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When Giulian Larovere, owner of Core Builders in London, Ont., walks into a client's home he is assessing many things about the project. What's the scope, the time it will take to complete and, first and foremost, what is the budget?

"The budget is probably the main thing I look at, to come up with a clear estimate, and make sure the client understands the costs involved with what they want done," says Mr. Larovere.

But as a home renovation specialist, working on everything from kitchens to garages, his own budget is also on his mind. As Mr. Larovere knows, cash flow, or lack of it, is one of the main reasons that small businesses fail.

According to the Business Development Bank of Canada's cash flow guide for entrepreneurs, "Even a profitable, fast-growing company can face a serious cash flow crunch while waiting for money to come in. In fact, it's surprisingly common for profitable companies to go out of business because they ran out of cash."

One of the solutions is actually responsible debt. Debt isn't always a bad word for small business. As a strategy to maximize cash flow Mr. Larovere relies on revolving credit to get him through, in the form of a credit line or credit card.

Contractors, like many small business owners, often have to front the money for a project out of pocket before they're paid by the customer.

"When you're in need of capital, or you're taking on a new client or project, you have to get to a certain point before you can request a draw for the job," explains Mr. Larovere. "So you need a way to purchase materials and pay your workers for this period."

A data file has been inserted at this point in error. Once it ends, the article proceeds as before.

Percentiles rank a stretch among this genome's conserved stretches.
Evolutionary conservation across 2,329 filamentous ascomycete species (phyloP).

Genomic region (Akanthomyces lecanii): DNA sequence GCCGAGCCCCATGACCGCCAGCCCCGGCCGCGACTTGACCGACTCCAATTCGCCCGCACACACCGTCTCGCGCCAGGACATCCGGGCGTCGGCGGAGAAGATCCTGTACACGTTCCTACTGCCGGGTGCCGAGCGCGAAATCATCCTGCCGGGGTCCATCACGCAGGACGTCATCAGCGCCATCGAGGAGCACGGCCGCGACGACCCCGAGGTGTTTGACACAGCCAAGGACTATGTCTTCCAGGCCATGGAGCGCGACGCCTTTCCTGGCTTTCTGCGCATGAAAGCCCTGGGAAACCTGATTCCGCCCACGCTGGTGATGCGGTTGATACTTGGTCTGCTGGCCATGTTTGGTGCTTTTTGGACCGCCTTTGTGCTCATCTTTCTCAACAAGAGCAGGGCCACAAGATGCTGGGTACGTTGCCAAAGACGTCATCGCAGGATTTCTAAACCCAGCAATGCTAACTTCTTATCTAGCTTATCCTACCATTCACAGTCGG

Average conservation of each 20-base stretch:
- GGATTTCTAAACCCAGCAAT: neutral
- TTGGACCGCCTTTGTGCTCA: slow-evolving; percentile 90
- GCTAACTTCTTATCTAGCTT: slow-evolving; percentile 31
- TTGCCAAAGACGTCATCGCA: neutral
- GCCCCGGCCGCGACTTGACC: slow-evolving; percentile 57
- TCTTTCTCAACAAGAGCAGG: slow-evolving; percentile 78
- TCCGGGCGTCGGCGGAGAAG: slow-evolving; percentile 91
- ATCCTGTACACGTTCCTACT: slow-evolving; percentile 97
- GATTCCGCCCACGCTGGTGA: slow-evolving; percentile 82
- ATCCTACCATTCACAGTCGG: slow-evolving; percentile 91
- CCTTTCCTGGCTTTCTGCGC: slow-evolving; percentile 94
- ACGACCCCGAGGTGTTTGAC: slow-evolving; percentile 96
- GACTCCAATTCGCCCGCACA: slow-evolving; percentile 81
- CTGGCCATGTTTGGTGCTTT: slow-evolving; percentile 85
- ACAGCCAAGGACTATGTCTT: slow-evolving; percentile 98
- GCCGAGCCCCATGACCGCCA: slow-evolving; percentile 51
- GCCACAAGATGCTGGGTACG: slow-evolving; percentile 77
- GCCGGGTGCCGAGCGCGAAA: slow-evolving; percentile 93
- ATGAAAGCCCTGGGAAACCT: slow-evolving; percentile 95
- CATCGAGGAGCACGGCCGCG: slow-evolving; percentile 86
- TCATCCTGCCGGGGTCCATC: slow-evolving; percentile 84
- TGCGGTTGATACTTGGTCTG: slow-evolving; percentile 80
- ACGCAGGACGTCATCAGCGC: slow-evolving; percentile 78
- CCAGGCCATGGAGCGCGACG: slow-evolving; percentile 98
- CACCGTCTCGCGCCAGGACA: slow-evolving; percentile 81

Adrian Lang of BMO says a business credit card, when used correctly and paid off in a timely fashion, can be an invaluable financial instrument.

Her bank has just introduced a new suite of business cards that she says provides a convenient method to finance projects or opportunities that will help grow a small business.

"Business credit cards can help with cash flow because the owner can use it through the month to free up capital for other things, says Ms. Lang, the bank's Head of Governance and Small Business Solutions, North American Retail Payments, Canadian Personal and Business Banking.

Owners need to develop a business plan that can survive the long-term and the ins and outs of cash flow says Julia Deans, CEO of Futurpreneur Canada. Her non-profit organization offers resources and mentors to help aspiring business owners plan and manage their cash flow, and avoid common pitfalls like being overly optimistic about their sales projections and underestimating expenses.

If you're caught short, "it's frightening and can really impact the business," says Mr. Larovere.

Being in the construction business, Mr. Larovere knows the importance of the right financial foundation and tools. A business credit card and revolving credit are among them, whether an entrepreneur has hit a cash crunch, needs capital to pursue a specific business opportunity or is looking to expand.

"Some business owners fail because they mistakenly think that cash flow is just about 'numbers' that their bookkeeper or accountant can take care of," says Ms. Deans, "instead of understanding those numbers and using them to make better business decisions."

To find out more about the suite of BMO's new small business credit cards, and other products and services for small business, visit

This content was produced by The Globe and Mail's Globe Content Studio, in consultation with an advertiser. The Globe's editorial department was not involved in its creation.

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